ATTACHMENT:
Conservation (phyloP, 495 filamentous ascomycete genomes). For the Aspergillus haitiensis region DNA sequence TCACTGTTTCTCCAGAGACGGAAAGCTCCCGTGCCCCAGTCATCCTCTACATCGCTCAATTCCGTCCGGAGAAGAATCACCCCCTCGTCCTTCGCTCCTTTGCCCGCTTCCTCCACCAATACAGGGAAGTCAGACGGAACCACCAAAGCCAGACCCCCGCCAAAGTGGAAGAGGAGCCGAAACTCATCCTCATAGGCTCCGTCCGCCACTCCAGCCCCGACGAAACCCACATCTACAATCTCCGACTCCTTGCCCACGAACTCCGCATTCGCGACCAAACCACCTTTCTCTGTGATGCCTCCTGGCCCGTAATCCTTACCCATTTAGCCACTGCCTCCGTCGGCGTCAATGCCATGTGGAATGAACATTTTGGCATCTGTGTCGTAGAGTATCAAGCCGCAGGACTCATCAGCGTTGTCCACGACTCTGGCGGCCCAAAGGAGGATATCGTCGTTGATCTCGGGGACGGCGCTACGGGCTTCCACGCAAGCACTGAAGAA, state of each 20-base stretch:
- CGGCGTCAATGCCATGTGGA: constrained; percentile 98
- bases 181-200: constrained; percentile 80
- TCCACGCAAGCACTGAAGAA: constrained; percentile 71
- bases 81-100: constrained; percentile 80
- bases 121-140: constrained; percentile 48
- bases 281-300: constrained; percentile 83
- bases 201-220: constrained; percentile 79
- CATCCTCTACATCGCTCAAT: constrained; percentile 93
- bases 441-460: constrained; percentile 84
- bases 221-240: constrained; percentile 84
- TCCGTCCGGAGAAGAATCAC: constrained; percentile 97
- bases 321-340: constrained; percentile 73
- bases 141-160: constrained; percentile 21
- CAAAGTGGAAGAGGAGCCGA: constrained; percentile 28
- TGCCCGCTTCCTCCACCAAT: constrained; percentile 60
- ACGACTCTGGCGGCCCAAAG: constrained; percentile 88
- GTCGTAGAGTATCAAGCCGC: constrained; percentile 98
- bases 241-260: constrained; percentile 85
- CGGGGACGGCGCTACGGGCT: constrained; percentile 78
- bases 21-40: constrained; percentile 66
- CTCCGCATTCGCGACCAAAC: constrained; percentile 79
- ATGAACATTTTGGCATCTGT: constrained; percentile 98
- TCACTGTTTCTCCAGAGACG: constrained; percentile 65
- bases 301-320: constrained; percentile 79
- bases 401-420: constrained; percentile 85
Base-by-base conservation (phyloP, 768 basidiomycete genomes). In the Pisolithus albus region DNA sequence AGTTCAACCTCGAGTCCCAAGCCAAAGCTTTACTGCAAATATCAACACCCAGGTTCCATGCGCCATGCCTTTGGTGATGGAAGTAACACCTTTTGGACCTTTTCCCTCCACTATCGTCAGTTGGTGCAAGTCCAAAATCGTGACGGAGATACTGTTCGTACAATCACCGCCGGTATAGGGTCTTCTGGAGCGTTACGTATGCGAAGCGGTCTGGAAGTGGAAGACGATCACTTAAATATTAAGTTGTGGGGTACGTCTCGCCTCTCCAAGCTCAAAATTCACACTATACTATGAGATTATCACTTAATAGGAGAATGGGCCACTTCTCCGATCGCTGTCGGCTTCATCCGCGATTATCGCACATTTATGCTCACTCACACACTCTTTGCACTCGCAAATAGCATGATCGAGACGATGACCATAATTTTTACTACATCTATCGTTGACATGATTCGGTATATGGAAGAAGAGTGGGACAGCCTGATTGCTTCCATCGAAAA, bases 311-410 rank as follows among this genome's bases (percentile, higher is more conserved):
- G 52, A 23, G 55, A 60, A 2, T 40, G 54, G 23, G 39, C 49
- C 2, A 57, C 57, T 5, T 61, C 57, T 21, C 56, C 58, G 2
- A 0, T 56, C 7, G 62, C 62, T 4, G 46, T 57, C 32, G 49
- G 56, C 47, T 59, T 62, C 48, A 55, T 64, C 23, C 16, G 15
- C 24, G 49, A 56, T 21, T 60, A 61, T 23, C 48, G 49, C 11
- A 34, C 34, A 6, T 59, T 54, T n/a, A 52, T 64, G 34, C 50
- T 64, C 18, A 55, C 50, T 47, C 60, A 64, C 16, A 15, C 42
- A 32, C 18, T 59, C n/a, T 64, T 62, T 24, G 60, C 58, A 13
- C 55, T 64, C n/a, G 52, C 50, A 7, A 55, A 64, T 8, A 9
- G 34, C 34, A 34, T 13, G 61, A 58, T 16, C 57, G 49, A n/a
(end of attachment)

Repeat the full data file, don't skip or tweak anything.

Conservation (phyloP, 495 filamentous ascomycete genomes). For the Aspergillus haitiensis region DNA sequence TCACTGTTTCTCCAGAGACGGAAAGCTCCCGTGCCCCAGTCATCCTCTACATCGCTCAATTCCGTCCGGAGAAGAATCACCCCCTCGTCCTTCGCTCCTTTGCCCGCTTCCTCCACCAATACAGGGAAGTCAGACGGAACCACCAAAGCCAGACCCCCGCCAAAGTGGAAGAGGAGCCGAAACTCATCCTCATAGGCTCCGTCCGCCACTCCAGCCCCGACGAAACCCACATCTACAATCTCCGACTCCTTGCCCACGAACTCCGCATTCGCGACCAAACCACCTTTCTCTGTGATGCCTCCTGGCCCGTAATCCTTACCCATTTAGCCACTGCCTCCGTCGGCGTCAATGCCATGTGGAATGAACATTTTGGCATCTGTGTCGTAGAGTATCAAGCCGCAGGACTCATCAGCGTTGTCCACGACTCTGGCGGCCCAAAGGAGGATATCGTCGTTGATCTCGGGGACGGCGCTACGGGCTTCCACGCAAGCACTGAAGAA, state of each 20-base stretch:
- CGGCGTCAATGCCATGTGGA: constrained; percentile 98
- bases 181-200: constrained; percentile 80
- TCCACGCAAGCACTGAAGAA: constrained; percentile 71
- bases 81-100: constrained; percentile 80
- bases 121-140: constrained; percentile 48
- bases 281-300: constrained; percentile 83
- bases 201-220: constrained; percentile 79
- CATCCTCTACATCGCTCAAT: constrained; percentile 93
- bases 441-460: constrained; percentile 84
- bases 221-240: constrained; percentile 84
- TCCGTCCGGAGAAGAATCAC: constrained; percentile 97
- bases 321-340: constrained; percentile 73
- bases 141-160: constrained; percentile 21
- CAAAGTGGAAGAGGAGCCGA: constrained; percentile 28
- TGCCCGCTTCCTCCACCAAT: constrained; percentile 60
- ACGACTCTGGCGGCCCAAAG: constrained; percentile 88
- GTCGTAGAGTATCAAGCCGC: constrained; percentile 98
- bases 241-260: constrained; percentile 85
- CGGGGACGGCGCTACGGGCT: constrained; percentile 78
- bases 21-40: constrained; percentile 66
- CTCCGCATTCGCGACCAAAC: constrained; percentile 79
- ATGAACATTTTGGCATCTGT: constrained; percentile 98
- TCACTGTTTCTCCAGAGACG: constrained; percentile 65
- bases 301-320: constrained; percentile 79
- bases 401-420: constrained; percentile 85
Base-by-base conservation (phyloP, 768 basidiomycete genomes). In the Pisolithus albus region DNA sequence AGTTCAACCTCGAGTCCCAAGCCAAAGCTTTACTGCAAATATCAACACCCAGGTTCCATGCGCCATGCCTTTGGTGATGGAAGTAACACCTTTTGGACCTTTTCCCTCCACTATCGTCAGTTGGTGCAAGTCCAAAATCGTGACGGAGATACTGTTCGTACAATCACCGCCGGTATAGGGTCTTCTGGAGCGTTACGTATGCGAAGCGGTCTGGAAGTGGAAGACGATCACTTAAATATTAAGTTGTGGGGTACGTCTCGCCTCTCCAAGCTCAAAATTCACACTATACTATGAGATTATCACTTAATAGGAGAATGGGCCACTTCTCCGATCGCTGTCGGCTTCATCCGCGATTATCGCACATTTATGCTCACTCACACACTCTTTGCACTCGCAAATAGCATGATCGAGACGATGACCATAATTTTTACTACATCTATCGTTGACATGATTCGGTATATGGAAGAAGAGTGGGACAGCCTGATTGCTTCCATCGAAAA, bases 311-410 rank as follows among this genome's bases (percentile, higher is more conserved):
- G 52, A 23, G 55, A 60, A 2, T 40, G 54, G 23, G 39, C 49
- C 2, A 57, C 57, T 5, T 61, C 57, T 21, C 56, C 58, G 2
- A 0, T 56, C 7, G 62, C 62, T 4, G 46, T 57, C 32, G 49
- G 56, C 47, T 59, T 62, C 48, A 55, T 64, C 23, C 16, G 15
- C 24, G 49, A 56, T 21, T 60, A 61, T 23, C 48, G 49, C 11
- A 34, C 34, A 6, T 59, T 54, T n/a, A 52, T 64, G 34, C 50
- T 64, C 18, A 55, C 50, T 47, C 60, A 64, C 16, A 15, C 42
- A 32, C 18, T 59, C n/a, T 64, T 62, T 24, G 60, C 58, A 13
- C 55, T 64, C n/a, G 52, C 50, A 7, A 55, A 64, T 8, A 9
- G 34, C 34, A 34, T 13, G 61, A 58, T 16, C 57, G 49, A n/a